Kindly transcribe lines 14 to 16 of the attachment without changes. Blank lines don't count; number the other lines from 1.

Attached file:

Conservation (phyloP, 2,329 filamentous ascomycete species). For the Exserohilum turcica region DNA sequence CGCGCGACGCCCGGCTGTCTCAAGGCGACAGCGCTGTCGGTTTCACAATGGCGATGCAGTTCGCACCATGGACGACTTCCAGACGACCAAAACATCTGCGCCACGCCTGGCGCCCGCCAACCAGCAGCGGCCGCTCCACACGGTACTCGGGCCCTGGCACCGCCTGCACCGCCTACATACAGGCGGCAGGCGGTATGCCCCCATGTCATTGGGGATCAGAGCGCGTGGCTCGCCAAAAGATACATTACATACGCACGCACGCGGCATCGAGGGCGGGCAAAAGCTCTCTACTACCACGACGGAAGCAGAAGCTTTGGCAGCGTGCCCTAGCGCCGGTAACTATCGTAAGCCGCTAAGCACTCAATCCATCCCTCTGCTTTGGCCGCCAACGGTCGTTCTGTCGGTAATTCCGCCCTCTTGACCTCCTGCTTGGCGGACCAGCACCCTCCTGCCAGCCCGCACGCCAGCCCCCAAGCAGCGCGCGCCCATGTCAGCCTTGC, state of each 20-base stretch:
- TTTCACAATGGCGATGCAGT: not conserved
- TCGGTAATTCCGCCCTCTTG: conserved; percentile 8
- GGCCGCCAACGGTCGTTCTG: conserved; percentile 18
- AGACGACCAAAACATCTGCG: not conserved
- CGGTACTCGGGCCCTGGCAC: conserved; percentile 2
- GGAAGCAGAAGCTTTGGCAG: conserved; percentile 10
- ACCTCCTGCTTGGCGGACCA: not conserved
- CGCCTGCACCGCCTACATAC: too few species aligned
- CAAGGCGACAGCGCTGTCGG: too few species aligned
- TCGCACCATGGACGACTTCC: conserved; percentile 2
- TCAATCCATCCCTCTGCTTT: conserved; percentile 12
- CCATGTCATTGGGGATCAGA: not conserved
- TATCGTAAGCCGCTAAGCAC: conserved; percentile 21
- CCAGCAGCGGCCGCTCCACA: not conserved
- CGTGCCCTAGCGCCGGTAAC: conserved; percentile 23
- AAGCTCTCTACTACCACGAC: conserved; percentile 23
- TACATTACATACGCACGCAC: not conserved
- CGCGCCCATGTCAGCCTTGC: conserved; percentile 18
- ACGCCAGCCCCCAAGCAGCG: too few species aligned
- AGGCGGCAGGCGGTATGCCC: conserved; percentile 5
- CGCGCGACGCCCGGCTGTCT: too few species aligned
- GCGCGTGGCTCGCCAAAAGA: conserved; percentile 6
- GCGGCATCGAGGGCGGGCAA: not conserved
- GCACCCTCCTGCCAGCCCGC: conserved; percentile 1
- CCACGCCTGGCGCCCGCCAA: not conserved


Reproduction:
- TATCGTAAGCCGCTAAGCAC: conserved; percentile 21
- CCAGCAGCGGCCGCTCCACA: not conserved
- CGTGCCCTAGCGCCGGTAAC: conserved; percentile 23